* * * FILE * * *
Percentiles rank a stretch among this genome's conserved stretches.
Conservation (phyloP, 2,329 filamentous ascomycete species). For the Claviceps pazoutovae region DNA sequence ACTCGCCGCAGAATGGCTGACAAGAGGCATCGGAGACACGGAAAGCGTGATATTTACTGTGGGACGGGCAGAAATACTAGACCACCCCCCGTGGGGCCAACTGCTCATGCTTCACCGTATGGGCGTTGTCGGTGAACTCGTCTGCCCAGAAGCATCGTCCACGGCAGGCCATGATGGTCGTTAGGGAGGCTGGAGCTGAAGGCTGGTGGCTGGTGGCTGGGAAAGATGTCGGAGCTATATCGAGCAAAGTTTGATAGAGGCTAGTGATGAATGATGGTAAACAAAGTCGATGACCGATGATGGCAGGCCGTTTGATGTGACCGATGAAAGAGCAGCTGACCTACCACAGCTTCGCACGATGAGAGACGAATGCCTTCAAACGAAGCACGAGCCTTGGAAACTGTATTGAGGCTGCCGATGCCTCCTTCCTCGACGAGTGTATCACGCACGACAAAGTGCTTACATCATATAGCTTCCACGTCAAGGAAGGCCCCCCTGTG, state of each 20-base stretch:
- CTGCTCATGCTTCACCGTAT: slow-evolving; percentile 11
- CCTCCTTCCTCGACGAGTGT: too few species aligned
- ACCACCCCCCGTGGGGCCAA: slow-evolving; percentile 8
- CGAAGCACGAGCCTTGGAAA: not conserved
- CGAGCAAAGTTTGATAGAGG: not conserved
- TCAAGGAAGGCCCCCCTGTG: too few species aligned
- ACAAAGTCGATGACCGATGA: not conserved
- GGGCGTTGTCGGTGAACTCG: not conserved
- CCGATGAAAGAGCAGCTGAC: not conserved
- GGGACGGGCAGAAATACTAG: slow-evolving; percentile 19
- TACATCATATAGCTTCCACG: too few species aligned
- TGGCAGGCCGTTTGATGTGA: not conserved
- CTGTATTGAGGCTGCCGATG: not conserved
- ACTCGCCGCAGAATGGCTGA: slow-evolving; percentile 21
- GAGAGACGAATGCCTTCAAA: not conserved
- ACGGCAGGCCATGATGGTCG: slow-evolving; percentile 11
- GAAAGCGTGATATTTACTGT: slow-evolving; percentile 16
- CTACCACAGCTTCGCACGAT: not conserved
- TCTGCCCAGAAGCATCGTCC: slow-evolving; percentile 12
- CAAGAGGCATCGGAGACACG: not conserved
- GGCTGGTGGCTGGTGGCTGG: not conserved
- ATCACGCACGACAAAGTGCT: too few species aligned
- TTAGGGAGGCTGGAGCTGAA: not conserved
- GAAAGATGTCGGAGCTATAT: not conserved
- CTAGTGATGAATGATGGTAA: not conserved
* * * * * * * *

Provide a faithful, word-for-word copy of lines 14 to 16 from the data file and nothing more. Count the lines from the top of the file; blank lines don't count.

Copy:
- TGGCAGGCCGTTTGATGTGA: not conserved
- CTGTATTGAGGCTGCCGATG: not conserved
- ACTCGCCGCAGAATGGCTGA: slow-evolving; percentile 21